In case you needed further proof that the Human Race is rife with stupidity, here are some actual label instructions from various international consumer products.
On a blanket from Taiwan:
NOT TO BE USED AS PROTECTION FROM A TORNADO.
(Darn, what am I gonna use now???)
On a helmet-mounted mirror used by American cyclists:
REMEMBER, OBJECTS IN THE MIRROR ARE ACTUALLY BEHIND YOU.
On the bottle-top of a British flavoured milk drink:
AFTER OPENING, KEEP UPRIGHT.
On a New Zealand insect spray:
THIS PRODUCT NOT TESTED ON ANIMALS.
In an American guide to setting up a new computer:
TO AVOID CONDENSATION FORMING, ALLOW THE BOXES TO WARM UP TO ROOM
TEMPERATURE BEFORE OPENING.
(Sensible, but the instruction was INSIDE the box.)
On a packet of American Sunmaid raisins:
WHY NOT TRY TOSSING OVER YOUR FAVOURITE BREAKFAST CEREAL?
On an American Sears hairdryer:
DO NOT USE WHILE SLEEPING.
On a bag of American Fritos-brand Corn Chips:
YOU COULD BE A WINNER! NO PURCHASE NECESSARY. DETAILS INSIDE.
(The shoplifter’s special!)
On Tesco’s Tiramisu dessert (printed on bottom of the box):
DO NOT TURN UPSIDE DOWN.
(Too late! You lose!)
On a Korean kitchen knife:
WARNING: KEEP OUT OF CHILDREN.
(Dammit! Who are they to tell me what to do with my kids?)
On a string of Chinese-made Christmas lights:
FOR INDOOR OR OUTDOOR USE ONLY.
(As opposed to use in outer space?)
On a Japanese food processor:
NOT TO BE USED FOR THE OTHER USE.
(Now I’m curious!)
On British Sainsbury’s peanuts:
WARNING – CONTAINS NUTS.
On an American Airlines packet of nuts:
INSTRUCTIONS – OPEN PACKET, EAT NUTS.
(I’m glad they cleared that up.)
On a Swedish chainsaw;
DO NOT ATTEMPT TO STOP CHAIN WITH YOUR HANDS OR GENITALS.
(What kind of consumer phone-call led to this warning?)
On a Canadian child’s Superman costume:
WEARING OF THIS GARMENT DOES NOT ENABLE YOU TO FLY.
(That’s right, destroy a universal childhood fantasy!)
On some British frozen dinners:
SERVING SUGGESTION: DEFROST.
On a hotel provided shower cap in a box:
FITS ONE HEAD.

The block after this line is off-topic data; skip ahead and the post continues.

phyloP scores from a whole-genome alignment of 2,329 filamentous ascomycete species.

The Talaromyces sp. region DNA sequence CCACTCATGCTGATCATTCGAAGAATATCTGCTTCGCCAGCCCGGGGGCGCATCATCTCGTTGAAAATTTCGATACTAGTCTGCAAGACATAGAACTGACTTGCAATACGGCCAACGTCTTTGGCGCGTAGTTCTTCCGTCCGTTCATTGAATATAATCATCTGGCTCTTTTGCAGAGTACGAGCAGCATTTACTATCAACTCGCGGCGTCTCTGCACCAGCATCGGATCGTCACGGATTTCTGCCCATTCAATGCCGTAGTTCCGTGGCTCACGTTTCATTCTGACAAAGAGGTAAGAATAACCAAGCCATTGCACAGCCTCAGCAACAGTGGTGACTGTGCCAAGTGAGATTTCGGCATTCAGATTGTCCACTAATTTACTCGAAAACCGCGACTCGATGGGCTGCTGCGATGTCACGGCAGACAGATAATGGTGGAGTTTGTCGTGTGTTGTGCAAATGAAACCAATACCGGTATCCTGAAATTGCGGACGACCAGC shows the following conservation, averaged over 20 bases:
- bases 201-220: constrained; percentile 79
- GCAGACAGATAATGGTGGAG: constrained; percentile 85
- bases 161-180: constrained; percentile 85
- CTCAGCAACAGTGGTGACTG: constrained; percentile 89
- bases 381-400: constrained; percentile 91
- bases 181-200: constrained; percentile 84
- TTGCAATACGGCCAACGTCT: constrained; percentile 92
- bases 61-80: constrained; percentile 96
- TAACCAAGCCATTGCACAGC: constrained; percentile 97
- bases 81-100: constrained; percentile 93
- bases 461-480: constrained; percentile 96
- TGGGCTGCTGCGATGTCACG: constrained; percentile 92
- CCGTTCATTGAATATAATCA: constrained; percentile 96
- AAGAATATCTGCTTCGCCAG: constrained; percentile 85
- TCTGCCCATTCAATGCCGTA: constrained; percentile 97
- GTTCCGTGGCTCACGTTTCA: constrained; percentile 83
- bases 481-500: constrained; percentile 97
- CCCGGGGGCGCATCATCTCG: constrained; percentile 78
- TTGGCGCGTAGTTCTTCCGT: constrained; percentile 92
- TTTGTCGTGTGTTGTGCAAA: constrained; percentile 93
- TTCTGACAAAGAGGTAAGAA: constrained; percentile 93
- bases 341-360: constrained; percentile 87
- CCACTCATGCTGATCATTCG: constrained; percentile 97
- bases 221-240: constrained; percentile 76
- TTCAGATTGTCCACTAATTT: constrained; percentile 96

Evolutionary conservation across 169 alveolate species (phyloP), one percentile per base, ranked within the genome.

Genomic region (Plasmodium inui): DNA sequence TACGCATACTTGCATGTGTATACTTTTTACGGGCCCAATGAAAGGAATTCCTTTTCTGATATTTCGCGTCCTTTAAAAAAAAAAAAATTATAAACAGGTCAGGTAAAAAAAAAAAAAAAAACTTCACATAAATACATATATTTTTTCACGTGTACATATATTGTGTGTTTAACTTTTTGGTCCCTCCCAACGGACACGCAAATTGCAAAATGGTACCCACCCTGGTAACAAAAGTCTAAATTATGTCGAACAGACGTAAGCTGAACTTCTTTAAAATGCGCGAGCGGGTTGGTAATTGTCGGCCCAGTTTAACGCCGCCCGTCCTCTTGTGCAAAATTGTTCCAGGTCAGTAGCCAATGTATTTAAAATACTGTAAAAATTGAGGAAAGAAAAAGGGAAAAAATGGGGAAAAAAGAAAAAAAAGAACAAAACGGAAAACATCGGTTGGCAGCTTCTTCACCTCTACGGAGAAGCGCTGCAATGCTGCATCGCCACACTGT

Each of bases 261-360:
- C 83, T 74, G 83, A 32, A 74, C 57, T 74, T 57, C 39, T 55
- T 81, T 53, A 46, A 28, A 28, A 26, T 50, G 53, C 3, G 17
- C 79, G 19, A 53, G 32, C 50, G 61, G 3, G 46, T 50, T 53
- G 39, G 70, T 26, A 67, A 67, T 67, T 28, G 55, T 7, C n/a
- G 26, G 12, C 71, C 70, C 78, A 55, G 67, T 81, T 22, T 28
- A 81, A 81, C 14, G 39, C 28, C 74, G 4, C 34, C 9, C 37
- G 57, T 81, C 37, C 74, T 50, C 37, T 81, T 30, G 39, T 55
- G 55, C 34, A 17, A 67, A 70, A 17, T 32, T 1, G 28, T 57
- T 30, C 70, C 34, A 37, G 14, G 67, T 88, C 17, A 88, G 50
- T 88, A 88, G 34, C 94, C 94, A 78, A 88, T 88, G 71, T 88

On packaging for a Rowenta iron:
DO NOT IRON CLOTHES ON BODY.
On a British Boot’s “Children’s” Cough Medicine:
DO NOT DRIVE CAR OR OPERATE MACHINERY.
On a British Nytol Sleep Aid Tablets label:
WARNING: MAY CAUSE DROWSINESS.
On British Marks & Spencer Bread Pudding:
PRODUCT WILL BE HOT AFTER HEATING.
Dr Bex Lewis is passionate about helping people engage with the digital world in a positive way, where she has more than 20 years’ experience. She is Senior Lecturer in Digital Marketing at Manchester Metropolitan University and Visiting Research Fellow at St John’s College, Durham University, with a particular interest in digital culture, persuasion and attitudinal change, especially how this affects the third sector, including faith organisations, and, after her breast cancer diagnosis in 2017, has started to research social media and cancer. Trained as a mass communications historian, she has written the original history of the poster Keep Calm and Carry On: The Truth Behind the Poster (Imperial War Museum, 2017), drawing upon her PhD research. She is Director of social media consultancy Digital Fingerprint, and author of Raising Children in a Digital Age: Enjoying the Best, Avoiding the Worst (Lion Hudson, 2014; second edition in process) as well as a number of book chapters, and regularly judges digital awards. She has a strong media presence, with her expertise featured in a wide range of publications and programmes, including national, international and specialist TV, radio and press, and can be found all over social media, typically as @drbexl.